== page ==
Good Riddance to AUFS

December 08, 2017 at 03:00 PM | categories: Docker, Mozilla | View Comments

For over a year, AUFS - a layering filesystem for Linux - has been giving me fits.

As I initially measured last year, AUFS has... suboptimal performance characteristics. The crux of the problem is that AUFS obtains a global lock in the Linux kernel (at least version 3.13) for various I/O operations, including stat(). If you have more than a couple of active CPU cores, the overhead from excessive kernel locking inside _raw_spin_lock() can add more overhead than extra CPU cores add capacity. That's right: under certain workloads, adding more CPU cores actually slows down execution due to cores being starved waiting for a global lock in the kernel!

If that weren't enough, AUFS can also violate POSIX filesystem guarantees under load. It appears that AUFS sometimes forgets about created files or has race conditions that prevent created files from being visible to readers until many seconds later! I think this issue only occurs when there are concurrent threads creating files.

These two characteristics of AUFS have inflicted a lot of hardship on Firefox's continuous integration. Large parts of Firefox's CI execute in Docker. And the host environment for Docker has historically used Ubuntu 14.04 with Linux 3.13 and Docker using AUFS. AUFS was/is the default storage driver for many versions of Docker. When this storage driver is used, all files inside Docker containers are backed by AUFS unless a Docker volume (a directory bind mounted from the host filesystem - EXT4 in our case) is in play.

When we started using EC2 instances with more CPU cores, we weren't getting a linear speedup for CPU bound operations. Instead, CPU cycles were being spent inside the kernel. Stack profiling showed AUFS as the culprit. We were thus unable to leverage more powerful EC2 instances because adding more cores would only provide marginal to negative gains against significant cost expenditure.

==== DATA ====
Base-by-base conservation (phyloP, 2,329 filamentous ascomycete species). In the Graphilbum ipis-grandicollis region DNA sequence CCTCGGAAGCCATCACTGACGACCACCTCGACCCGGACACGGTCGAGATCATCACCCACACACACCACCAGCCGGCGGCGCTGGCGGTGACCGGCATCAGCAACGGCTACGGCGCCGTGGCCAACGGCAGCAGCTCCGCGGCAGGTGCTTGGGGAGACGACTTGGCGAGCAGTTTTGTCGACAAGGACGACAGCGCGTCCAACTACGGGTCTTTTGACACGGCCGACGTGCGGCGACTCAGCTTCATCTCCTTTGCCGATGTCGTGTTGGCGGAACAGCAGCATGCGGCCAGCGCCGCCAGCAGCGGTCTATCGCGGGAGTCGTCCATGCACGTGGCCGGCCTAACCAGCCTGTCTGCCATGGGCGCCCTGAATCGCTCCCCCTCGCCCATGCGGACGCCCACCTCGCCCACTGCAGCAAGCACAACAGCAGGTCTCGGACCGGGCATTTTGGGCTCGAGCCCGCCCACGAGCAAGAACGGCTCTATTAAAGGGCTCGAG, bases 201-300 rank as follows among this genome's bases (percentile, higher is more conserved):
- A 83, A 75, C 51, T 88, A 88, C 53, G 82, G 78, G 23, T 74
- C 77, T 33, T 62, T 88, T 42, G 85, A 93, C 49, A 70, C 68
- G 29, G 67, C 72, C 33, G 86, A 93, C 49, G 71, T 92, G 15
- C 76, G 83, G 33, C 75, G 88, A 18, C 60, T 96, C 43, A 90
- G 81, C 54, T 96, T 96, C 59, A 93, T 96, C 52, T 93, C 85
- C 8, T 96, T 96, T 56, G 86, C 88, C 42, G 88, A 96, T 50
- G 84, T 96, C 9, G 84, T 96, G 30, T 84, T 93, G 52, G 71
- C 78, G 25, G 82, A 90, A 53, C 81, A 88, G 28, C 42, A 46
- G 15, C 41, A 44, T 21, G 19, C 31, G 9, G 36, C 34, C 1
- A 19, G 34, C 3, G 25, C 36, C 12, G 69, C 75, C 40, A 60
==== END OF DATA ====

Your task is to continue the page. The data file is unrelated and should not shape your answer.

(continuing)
We worked around this problem by making heavy use of Docker volumes for tasks incurring significant I/O. This included version control clones and checkouts.

Somewhere along the line, we discovered that AUFS volumes were also the cause of several random file not found errors throughout automation. Initially, we thought many of these errors were due to bugs in the underlying tools (Mercurial and Firefox's build system were common victims because they do lots of concurrent I/O). When the bugs mysteriously went away after ensuring certain operations were performed on EXT4 volumes, we were able to blame AUFS for the myriad of filesystem consistency problems.

Earlier today, we pushed out a change to upgrade Firefox's CI to Linux 4.4 and switched Docker from AUFS to overlayfs (using the overlay2 storage driver). The improvements exceeded my expectations.

Linux build times have decreased by ~4 minutes, from ~750s to ~510s.

Linux Rust test times have decreased by ~4 minutes, from ~615s to ~380s.

Linux PGO build times have decreased by ~5 minutes, from ~2130s to ~1820s.

And this is just the build side of the world. I don't have numbers off hand, but I suspect many tests also got a nice speedup from this change.

Multiplied by thousands of tasks per day and factoring in the cost to operate these machines, the elimination of AUFS has substantially increased the efficiency (and reliability) of Firefox CI and easily saved Mozilla tens of thousands of dollars per year. And that's just factoring in the savings in the AWS bill. Time is money and people are a lot more expensive than AWS instances (you can run over 3,000 c5.large EC2 instances at spot pricing for what it costs to employ me when I'm on the clock). So the real win here comes from Firefox developers being able to move faster because their builds and tests complete several minutes faster.

In conclusion, if you care about performance or filesystem correctness, avoid AUFS. Use overlayfs instead.

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